Reconstruction of sciatic nerve after traumatic injury in humans - factors influencing outcome as related to neurobiological knowledge from animal research
1 Departments of Hand Surgery, Lund University, Lund, Sweden
2 Radiology, Lund University, Lund, Sweden
3 Neurophysiology, Skåne University Hospital Malmö and Lund, Lund, Sweden
4 BioImaging Center and Department of Clinical Sciences Malmö, Lund University, Lund, Sweden
5 Department of Hand Surgery, Skåne University Hospital, SE-205 02, Malmö, Sweden
Journal of Brachial Plexus and Peripheral Nerve Injury 2012, 7:7 doi:10.1186/1749-7221-7-7Published: 10 October 2012
The aim was to evaluate what can be learned from rat models when treating patients suffering from a sciatic nerve injury.
Two patients with traumatic sciatic nerve injury are presented with examination of motor and sensory function with a five-year follow-up. Reconstruction of the nerve injury was performed on the second and third day, respectively, after injury using sural nerve grafts taken from the injured leg. The patients were examined during follow-up by electromyography (EMG), MRI and functionalMRI (fMRI) to evaluate nerve reinnervation, cell death in dorsal root ganglia (DRG) and cortical activation; factors that were related to clinical history in the patients.
One patient regained good motor function of the lower leg and foot, confirmed by EMG showing good activation in the leg muscles and some reinnervation in the foot muscles, as well as some sensory function of the sole of the foot. The other patient regained no motor (confirmed by EMG) or sensory function in the leg or foot. Factors most influential on outcome in two cases were type of injury, nerve gap length and particularly type of reconstruction. A difference in follow-up and rehabilitation likely also influence outcome. MRI did not show any differences in DRG size of injured side compared to the uninjured side. fMRI showed normal activation in the primary somatosensory cortex as a response to cutaneous stimulation of the normal foot. However, none of the two patients showed any activation in the primary somatosensory cortex following cutaneous stimulation of the injured foot.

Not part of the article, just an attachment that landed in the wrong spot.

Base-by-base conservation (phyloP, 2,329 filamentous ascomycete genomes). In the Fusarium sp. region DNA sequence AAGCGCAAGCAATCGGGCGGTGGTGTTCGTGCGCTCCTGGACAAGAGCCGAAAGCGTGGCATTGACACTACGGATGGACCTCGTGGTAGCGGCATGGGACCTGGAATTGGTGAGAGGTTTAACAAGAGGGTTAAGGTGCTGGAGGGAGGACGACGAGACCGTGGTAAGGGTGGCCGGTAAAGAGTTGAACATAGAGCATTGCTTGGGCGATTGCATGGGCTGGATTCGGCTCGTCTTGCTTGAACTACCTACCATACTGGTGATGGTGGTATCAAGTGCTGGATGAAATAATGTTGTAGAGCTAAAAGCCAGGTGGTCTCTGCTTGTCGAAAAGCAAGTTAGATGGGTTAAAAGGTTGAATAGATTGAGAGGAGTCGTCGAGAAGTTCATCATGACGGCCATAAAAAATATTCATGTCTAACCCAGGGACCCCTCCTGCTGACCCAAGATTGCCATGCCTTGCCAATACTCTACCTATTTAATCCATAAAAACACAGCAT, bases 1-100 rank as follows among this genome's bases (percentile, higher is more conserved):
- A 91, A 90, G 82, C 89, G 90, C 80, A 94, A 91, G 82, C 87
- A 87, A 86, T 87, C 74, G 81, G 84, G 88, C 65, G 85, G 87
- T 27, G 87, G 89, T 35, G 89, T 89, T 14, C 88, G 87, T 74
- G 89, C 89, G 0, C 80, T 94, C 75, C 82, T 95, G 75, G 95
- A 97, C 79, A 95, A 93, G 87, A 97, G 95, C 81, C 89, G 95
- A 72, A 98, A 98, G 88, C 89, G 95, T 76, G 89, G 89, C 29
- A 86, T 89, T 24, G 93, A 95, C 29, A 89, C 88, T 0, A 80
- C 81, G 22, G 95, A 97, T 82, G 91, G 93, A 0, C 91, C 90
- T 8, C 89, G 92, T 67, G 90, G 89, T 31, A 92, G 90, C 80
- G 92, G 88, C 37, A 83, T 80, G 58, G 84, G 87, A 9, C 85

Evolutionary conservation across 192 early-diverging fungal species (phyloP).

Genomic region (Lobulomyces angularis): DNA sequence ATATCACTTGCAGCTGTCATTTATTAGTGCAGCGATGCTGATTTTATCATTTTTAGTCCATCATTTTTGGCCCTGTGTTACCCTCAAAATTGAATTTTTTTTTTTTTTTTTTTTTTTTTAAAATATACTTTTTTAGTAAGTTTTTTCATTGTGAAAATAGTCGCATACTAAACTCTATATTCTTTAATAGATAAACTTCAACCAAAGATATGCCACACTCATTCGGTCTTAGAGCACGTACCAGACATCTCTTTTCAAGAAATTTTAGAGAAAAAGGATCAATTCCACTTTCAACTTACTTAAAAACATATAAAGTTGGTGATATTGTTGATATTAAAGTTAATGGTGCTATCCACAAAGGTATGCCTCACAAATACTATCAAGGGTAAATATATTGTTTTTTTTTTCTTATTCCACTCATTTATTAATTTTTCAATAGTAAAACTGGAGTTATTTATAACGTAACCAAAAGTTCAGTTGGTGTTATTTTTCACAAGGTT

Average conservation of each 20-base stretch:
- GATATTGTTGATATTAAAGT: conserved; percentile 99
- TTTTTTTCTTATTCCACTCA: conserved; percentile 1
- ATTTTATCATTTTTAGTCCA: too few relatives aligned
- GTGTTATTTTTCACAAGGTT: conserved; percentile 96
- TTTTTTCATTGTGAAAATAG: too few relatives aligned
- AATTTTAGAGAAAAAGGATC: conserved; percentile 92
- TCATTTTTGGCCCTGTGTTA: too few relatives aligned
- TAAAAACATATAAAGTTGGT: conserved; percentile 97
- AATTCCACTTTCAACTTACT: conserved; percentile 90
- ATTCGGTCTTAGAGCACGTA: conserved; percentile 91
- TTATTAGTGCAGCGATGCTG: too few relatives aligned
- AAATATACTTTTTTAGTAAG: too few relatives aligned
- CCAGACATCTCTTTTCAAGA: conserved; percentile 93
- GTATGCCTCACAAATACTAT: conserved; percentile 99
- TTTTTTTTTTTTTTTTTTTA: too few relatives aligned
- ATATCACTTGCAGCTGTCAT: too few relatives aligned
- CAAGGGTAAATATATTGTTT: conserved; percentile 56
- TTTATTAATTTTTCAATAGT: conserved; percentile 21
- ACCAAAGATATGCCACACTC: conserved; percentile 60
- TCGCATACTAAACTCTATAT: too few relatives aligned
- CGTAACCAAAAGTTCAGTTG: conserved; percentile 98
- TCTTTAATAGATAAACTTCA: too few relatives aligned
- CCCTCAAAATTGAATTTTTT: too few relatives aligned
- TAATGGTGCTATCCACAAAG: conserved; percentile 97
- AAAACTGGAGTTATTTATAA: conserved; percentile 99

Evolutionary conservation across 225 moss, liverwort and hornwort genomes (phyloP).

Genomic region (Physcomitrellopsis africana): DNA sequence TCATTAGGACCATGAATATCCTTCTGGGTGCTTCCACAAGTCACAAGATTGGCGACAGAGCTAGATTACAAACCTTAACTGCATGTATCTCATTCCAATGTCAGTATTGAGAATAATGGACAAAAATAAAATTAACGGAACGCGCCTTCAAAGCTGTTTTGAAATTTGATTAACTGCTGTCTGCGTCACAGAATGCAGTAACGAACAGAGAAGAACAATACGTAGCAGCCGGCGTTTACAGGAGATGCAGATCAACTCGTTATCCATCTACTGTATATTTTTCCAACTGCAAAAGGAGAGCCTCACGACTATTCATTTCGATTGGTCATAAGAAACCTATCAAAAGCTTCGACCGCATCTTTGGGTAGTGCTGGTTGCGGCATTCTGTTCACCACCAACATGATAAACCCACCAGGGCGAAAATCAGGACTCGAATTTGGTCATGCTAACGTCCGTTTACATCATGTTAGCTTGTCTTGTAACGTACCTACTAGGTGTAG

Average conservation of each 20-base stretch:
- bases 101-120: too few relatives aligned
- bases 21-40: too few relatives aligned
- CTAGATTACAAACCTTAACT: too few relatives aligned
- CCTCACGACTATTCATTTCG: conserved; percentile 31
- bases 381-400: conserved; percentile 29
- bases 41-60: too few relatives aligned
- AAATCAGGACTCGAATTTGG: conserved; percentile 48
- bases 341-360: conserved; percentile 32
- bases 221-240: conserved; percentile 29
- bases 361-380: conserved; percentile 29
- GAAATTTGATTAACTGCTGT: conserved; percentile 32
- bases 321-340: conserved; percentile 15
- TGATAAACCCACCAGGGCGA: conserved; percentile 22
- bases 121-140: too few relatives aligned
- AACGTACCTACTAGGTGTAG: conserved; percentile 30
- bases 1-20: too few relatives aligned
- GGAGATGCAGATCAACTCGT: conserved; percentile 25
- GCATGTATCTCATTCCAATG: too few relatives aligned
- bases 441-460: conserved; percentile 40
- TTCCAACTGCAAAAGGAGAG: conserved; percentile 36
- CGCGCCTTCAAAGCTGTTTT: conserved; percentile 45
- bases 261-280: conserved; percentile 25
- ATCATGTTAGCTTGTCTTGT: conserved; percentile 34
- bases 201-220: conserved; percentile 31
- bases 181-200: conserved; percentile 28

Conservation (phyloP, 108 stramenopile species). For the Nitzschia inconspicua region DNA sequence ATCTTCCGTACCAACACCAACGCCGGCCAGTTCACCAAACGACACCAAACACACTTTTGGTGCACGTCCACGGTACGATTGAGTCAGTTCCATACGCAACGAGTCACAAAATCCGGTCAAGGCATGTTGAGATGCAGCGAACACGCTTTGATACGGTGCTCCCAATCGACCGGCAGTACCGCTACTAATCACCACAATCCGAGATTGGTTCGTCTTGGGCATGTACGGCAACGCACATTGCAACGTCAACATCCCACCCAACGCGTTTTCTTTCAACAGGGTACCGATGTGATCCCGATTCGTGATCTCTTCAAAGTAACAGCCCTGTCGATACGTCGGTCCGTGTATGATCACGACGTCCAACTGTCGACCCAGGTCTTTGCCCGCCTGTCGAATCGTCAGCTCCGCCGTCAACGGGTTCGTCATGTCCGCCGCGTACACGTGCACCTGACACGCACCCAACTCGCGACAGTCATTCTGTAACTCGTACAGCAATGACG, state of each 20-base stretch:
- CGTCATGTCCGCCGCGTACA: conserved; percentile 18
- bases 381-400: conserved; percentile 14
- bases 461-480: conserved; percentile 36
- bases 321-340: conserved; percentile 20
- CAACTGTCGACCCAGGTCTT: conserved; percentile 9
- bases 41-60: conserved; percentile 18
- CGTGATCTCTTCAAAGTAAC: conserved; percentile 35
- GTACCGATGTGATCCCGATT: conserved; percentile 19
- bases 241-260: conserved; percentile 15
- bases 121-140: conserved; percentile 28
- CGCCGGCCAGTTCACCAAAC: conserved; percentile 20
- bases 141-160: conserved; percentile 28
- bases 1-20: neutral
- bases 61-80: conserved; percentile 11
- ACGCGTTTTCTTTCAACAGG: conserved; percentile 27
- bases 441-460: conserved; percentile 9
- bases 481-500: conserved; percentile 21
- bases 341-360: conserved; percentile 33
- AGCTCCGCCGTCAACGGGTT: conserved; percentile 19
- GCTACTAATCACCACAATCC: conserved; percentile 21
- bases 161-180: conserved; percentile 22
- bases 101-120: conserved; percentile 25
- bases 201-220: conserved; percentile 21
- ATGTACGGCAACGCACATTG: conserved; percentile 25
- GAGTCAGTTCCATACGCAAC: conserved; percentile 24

In decision making of nerve repair and reconstruction data from animal experiments can be translated to clinical practice and to predict outcome in patients, although such data should be interpreted with caution and linked to clinical experience. Rat models may be useful to identify and study factors that influence outcome after peripheral nerve repair and reconstruction; procedures that should be done correctly and with a competent team. However, some factors, such as cognitive capacity and coping, known to influence outcome following nerve repair, are difficult to study in animal models. Future research has to find and develop new paths and techniques to study changes in the central nervous system after nerve injury and develop strategies to utilize brain plasticity during the rehabilitation.